Once Italy has welcomed those it has deemed a priority to protect, they will have to pivot to dealing with those who were not invited. Between 2008 and 2016, more than 100,000 unaccompanied Afghan minors came to Europe, making Afghanistan the largest country of origin for under 18s during that period, which is remarkable given that the time frame coincides with the Syrian war, which sent countless refugees to the continent.
That was also before Afghanistan collapsed into its current chaos and before Donald Trump set the date for American troop withdrawal. Most of those who came then joined family in Germany and Sweden, but many used Greece and Italy as entry points, traveling the well-trodden migrant trails serviced by smugglers that often ended in sea rescues by NGOs who disembarked at Italian ports.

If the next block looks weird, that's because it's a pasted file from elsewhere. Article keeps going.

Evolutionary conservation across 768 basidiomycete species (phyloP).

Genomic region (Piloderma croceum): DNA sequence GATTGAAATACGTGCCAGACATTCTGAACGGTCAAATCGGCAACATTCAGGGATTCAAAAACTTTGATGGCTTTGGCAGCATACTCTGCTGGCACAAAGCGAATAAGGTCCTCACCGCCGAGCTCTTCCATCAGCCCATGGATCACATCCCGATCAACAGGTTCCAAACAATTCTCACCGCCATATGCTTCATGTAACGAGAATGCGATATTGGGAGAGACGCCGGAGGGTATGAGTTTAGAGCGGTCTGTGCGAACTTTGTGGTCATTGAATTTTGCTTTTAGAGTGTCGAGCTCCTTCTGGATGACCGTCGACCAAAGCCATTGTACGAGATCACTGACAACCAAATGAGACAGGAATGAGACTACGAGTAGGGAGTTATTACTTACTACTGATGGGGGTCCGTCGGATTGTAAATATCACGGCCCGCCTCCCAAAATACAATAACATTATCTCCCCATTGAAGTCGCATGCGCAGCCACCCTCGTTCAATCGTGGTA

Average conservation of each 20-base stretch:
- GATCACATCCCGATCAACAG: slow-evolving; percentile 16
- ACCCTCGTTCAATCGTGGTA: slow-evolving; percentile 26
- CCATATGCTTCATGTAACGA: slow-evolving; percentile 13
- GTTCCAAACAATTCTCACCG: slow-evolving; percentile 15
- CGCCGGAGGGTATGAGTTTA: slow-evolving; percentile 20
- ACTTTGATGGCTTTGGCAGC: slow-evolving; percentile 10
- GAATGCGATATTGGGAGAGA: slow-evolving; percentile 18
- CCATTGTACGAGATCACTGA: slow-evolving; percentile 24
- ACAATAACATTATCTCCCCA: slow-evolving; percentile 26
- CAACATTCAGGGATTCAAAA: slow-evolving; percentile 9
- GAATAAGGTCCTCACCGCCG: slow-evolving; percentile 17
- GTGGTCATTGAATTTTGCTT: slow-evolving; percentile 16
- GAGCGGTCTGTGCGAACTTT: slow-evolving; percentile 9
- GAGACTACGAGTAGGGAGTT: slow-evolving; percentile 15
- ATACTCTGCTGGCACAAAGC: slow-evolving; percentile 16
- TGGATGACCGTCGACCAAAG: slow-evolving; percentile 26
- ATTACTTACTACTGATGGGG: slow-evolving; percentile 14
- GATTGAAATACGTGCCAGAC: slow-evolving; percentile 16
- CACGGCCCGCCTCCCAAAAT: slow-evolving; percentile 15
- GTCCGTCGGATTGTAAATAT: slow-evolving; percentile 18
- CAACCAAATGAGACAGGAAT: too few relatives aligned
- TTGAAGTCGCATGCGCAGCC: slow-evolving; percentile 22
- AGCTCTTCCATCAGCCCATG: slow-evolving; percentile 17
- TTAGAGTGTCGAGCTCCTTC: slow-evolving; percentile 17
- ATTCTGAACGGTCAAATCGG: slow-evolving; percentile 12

The migrant trail from Afghanistan to Europe is long and winding. Most have to traverse thousands of miles by land through Iran to Turkey where they are all but pushed to sea. The EU’s Eurostat agency estimates that tens of thousands of Afghans who didn’t make the cut for evacuations, or who did but who couldn’t get to the Kabul airport from elsewhere in the country, are now plotting their escape.
EU leaders know it too and have warned that those who aren’t coming by military evacuation flights will not be welcome, even if they should be. As packed flights left Kabul this week, European leaders started the subtle messaging, at once applauding organized evacuation flights and at the same time warning that anyone not on them had better not find their own way in.